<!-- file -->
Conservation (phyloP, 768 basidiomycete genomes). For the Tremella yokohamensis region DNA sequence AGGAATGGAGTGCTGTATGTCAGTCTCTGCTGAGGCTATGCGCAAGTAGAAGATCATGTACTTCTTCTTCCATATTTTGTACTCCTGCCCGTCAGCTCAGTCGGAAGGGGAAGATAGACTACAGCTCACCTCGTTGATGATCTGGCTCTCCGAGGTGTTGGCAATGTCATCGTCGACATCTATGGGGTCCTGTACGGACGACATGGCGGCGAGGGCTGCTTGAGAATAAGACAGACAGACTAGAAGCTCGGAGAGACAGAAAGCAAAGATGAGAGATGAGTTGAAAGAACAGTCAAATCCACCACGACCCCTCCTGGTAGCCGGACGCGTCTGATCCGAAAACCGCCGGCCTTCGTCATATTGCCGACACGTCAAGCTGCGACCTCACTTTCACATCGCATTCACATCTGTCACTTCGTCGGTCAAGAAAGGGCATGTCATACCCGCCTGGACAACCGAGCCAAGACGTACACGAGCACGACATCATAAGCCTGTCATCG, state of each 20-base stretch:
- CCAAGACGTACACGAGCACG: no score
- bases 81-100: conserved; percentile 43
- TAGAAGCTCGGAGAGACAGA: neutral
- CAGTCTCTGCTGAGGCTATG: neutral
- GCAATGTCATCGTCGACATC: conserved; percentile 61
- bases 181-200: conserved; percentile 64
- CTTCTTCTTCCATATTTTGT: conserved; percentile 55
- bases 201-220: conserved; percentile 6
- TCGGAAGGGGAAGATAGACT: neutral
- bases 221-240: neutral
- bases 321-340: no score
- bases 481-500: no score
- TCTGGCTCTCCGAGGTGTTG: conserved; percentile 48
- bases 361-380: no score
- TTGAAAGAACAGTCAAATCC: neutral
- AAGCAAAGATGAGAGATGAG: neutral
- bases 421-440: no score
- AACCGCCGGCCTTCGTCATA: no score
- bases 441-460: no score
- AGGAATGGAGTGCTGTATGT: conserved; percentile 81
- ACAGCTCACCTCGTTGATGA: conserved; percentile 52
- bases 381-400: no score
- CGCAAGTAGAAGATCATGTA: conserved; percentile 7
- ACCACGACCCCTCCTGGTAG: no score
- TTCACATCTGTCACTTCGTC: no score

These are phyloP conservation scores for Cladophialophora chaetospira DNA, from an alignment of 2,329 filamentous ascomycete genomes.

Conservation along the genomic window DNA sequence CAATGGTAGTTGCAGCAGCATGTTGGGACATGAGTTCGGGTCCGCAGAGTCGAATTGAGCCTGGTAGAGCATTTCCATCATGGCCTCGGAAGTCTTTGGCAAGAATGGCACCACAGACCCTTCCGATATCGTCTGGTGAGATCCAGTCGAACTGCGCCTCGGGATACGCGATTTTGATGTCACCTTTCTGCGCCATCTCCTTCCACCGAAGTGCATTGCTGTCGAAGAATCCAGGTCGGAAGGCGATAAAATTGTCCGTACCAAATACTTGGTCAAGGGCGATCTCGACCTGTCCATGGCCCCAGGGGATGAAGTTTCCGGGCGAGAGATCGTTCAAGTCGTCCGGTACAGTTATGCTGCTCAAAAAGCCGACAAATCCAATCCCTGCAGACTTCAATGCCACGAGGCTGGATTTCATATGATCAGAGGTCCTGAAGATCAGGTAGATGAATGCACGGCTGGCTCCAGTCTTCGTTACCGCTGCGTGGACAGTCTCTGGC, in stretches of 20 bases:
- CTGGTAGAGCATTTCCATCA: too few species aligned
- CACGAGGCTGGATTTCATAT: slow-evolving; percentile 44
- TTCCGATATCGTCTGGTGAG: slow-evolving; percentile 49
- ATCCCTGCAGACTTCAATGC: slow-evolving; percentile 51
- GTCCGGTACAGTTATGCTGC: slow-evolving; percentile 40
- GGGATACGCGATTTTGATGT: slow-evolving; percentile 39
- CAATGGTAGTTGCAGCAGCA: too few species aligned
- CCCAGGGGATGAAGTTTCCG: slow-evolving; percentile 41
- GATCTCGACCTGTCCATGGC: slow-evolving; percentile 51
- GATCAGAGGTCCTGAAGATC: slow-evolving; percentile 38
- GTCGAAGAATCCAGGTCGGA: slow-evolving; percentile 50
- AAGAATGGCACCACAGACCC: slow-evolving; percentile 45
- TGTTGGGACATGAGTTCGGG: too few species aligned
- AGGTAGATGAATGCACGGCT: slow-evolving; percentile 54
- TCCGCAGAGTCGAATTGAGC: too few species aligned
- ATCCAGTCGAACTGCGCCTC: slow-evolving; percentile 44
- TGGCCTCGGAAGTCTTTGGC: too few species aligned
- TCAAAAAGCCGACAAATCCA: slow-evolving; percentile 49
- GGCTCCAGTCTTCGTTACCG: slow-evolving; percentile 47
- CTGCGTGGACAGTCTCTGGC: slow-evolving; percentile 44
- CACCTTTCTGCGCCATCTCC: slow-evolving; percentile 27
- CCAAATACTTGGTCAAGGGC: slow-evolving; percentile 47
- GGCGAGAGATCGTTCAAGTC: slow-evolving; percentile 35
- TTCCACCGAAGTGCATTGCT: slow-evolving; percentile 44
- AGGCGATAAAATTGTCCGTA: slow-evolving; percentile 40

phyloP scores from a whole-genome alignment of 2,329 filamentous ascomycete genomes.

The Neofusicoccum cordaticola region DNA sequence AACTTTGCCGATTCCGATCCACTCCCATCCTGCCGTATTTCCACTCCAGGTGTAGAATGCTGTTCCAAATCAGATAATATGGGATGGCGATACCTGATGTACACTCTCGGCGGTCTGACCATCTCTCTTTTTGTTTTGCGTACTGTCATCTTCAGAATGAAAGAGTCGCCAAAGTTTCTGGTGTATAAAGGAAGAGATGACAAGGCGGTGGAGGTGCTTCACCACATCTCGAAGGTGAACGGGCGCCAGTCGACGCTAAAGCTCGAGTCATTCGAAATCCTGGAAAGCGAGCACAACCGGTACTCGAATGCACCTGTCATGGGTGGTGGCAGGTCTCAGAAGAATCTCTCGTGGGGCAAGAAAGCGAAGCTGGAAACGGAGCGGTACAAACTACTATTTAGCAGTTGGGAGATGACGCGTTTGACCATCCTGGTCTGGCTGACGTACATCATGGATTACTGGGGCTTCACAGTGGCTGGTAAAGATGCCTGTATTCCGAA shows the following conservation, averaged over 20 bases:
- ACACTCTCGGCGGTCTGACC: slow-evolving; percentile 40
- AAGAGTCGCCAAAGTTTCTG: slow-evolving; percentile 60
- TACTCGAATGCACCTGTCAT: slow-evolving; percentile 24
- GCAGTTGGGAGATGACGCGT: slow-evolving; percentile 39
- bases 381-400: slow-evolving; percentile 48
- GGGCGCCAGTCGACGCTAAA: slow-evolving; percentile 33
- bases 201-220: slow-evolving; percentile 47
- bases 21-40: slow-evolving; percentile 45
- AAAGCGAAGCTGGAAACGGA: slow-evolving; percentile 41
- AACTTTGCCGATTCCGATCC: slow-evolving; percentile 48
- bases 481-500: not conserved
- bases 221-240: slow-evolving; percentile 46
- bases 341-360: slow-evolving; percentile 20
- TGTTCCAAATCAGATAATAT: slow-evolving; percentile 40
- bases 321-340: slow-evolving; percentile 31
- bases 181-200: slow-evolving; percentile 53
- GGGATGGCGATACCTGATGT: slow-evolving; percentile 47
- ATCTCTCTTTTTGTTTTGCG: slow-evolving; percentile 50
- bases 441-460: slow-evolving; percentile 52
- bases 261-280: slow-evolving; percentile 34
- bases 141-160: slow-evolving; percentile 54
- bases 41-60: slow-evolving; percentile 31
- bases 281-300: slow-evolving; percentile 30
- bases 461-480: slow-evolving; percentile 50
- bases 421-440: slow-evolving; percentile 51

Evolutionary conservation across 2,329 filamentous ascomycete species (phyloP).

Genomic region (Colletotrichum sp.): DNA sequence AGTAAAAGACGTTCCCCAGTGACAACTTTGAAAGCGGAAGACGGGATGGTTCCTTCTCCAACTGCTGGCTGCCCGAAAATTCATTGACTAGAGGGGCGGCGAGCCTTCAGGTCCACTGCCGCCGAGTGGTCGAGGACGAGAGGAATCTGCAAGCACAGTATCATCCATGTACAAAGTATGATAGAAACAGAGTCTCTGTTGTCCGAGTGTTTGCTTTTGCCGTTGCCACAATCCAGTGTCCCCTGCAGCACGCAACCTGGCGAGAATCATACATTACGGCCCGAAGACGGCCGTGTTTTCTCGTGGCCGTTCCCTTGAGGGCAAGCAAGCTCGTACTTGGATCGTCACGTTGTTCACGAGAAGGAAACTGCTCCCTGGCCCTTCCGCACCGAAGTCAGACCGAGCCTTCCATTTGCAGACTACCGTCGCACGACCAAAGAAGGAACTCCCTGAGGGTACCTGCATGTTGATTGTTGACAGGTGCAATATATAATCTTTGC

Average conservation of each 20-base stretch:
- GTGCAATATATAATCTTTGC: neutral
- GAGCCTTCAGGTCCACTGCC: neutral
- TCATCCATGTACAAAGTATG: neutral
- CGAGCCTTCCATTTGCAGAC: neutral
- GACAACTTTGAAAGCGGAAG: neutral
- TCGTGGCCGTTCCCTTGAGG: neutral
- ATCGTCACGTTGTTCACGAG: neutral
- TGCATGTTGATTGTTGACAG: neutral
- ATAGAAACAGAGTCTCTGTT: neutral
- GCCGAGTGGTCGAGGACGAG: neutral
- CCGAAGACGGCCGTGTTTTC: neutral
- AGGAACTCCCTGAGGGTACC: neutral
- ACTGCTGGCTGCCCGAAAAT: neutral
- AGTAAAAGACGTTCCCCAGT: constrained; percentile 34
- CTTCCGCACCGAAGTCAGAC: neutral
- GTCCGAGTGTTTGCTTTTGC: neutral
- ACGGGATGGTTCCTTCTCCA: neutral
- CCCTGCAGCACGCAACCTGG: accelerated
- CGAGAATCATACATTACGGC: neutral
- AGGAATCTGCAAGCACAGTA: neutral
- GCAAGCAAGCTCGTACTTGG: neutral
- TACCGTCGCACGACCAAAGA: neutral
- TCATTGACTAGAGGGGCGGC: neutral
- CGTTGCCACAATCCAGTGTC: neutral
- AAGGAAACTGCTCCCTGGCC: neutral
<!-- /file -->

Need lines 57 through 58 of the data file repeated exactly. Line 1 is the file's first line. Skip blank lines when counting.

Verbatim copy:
- AAGAGTCGCCAAAGTTTCTG: slow-evolving; percentile 60
- TACTCGAATGCACCTGTCAT: slow-evolving; percentile 24